PROJECT SUMMARY / ABSTRACT There exists a growing demand to share all publicly-funded research data, including magnetic resonance images (MRI). Concurrently, it has been shown that high-resolution facial reconstructions can be generated from MRI, and face recognition software can match these reconstructions with participant photos. Standard MRI de-identification removes participant names from the image header, but does nothing to prevent face recognition. Identified individual research participants would be irreversibly linked with all the collected protected health information, such as diagnoses, biomarker results, genetic risk factors, and neuropsychiatric testing. Although data use agreements can legally protect study administrators, these legal mechanisms do not directly protect participants. If participants were publicly identified by a careless or malicious individual, this event would significantly and permanently erode public trust and participation in medical research. Many large imaging studies of Alzheimer's Disease (AD) and related dementias are vulnerable to this threat. To address this threat, we propose a novel technique that de-identifies MRI by replacing facial imagery with a generic, average face (i.e., a digital face ?transplant?). Unlike existing methods that remove or blur faces, our approach minimizes added bias and noise in imaging biomarker measurements by producing a de-identified MRI that resembles a natural image. This imminent privacy threat grows with burgeoning technology and with the increased public sharing of research data. We propose to: improve our de-identification software by collaborating with a top expert in face recognition; further reduce effects on brain measurements; large-scale test/validate on Mayo Clinic aging studies; add capability for de-facing additional imaging modalities; test and improve performance when applied to diverse populations; and share the software freely for research use. Aim 1: Refine and validate an optimized face de-identification algorithm: 1A) Further improve de- identification performance; 1B) Further reduce impacts on brain biomarker measurements; 1C) Test and validate using images from the Mayo Clinic Study of Aging and Alzheimer's Disease Research Center studies. Aim 2: Add capability for de-identifying additional imaging sequences and modalities: 2A) Support additional MRI sequences; 2B) Support PET images; 2C) Support CT images. Aim 3: Investigate effects of age, race, and sex: 3A) Evaluate the effects of age, race, and sex on the proposed de-identification method; 3B) Adapt software to ensure that the algorithm protects all participants equally. Aim 4: Disseminate software and educational materials: 4A) Share the software freely for research use; 4B) Develop and disseminate materials and recommendations for research studies for protection of participant privacy.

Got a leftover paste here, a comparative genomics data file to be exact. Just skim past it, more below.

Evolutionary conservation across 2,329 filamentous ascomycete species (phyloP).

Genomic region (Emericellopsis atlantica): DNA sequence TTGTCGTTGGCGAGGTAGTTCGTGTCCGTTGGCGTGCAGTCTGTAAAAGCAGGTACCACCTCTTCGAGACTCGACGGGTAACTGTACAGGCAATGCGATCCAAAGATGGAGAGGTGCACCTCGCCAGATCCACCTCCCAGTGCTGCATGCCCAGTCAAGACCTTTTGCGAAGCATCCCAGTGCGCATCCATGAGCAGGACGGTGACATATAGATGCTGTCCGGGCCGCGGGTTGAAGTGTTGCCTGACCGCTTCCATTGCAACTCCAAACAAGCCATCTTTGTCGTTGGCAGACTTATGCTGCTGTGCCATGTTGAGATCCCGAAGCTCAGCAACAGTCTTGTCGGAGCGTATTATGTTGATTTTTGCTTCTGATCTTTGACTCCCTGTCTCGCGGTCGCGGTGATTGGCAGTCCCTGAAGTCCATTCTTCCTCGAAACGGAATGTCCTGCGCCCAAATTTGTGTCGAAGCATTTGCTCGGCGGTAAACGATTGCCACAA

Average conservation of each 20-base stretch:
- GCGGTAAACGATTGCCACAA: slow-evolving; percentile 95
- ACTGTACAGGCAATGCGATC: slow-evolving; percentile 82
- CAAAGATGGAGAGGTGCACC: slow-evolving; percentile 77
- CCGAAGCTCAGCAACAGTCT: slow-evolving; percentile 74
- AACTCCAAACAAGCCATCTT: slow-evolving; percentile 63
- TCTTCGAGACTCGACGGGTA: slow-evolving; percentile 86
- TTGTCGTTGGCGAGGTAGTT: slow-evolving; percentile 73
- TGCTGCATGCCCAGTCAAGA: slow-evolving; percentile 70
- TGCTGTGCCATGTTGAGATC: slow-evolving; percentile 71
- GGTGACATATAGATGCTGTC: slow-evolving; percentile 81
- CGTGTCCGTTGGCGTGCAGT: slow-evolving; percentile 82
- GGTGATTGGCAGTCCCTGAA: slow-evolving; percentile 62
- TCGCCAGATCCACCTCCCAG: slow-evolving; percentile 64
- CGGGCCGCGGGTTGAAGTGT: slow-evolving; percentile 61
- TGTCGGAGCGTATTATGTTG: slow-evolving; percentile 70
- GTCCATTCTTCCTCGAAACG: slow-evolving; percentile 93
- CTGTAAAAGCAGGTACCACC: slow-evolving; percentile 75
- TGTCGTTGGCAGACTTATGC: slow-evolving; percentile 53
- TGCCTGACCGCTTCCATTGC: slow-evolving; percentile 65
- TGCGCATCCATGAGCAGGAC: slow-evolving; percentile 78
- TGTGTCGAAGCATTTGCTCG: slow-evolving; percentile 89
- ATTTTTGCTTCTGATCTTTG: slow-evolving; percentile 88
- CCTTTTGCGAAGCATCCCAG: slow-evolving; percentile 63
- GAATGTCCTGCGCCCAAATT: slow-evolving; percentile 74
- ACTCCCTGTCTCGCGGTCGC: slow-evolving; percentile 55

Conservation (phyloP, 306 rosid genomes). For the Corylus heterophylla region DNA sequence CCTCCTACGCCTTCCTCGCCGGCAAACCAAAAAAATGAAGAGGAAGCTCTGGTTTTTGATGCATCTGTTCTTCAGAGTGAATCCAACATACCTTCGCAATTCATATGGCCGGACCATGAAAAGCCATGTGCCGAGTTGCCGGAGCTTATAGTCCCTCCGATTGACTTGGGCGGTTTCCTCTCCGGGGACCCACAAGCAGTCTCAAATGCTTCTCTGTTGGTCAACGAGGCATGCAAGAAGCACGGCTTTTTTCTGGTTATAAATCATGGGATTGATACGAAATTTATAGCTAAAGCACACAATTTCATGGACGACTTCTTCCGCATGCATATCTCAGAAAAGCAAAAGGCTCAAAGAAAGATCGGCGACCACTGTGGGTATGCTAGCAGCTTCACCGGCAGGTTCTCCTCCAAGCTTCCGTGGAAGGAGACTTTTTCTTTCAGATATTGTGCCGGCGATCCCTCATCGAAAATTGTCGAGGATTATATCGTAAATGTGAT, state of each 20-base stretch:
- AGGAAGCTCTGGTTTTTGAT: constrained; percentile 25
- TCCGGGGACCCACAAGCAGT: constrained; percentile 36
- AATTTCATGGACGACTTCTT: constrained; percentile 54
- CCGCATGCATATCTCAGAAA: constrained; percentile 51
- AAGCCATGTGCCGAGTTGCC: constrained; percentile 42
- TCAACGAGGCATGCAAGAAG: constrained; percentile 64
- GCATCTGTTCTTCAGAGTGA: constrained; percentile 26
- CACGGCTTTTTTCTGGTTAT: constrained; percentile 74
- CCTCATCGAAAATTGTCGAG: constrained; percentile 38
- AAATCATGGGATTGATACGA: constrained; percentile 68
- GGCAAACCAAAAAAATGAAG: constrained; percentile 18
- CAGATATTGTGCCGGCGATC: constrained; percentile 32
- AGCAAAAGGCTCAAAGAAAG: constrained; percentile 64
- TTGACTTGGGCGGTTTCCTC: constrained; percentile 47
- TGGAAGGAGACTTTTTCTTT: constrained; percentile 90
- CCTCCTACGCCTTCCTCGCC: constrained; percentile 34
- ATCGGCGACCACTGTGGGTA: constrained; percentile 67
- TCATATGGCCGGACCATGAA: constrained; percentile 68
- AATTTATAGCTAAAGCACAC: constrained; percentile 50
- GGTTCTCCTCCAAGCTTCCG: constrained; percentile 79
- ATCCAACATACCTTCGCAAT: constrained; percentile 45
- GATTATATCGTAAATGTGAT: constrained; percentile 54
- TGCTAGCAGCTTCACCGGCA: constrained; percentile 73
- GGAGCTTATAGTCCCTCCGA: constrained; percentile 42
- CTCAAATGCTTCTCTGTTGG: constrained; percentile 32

|Effective start/end date||9/1/21 → 5/31/22|
- National Institute on Aging: $794,060.00
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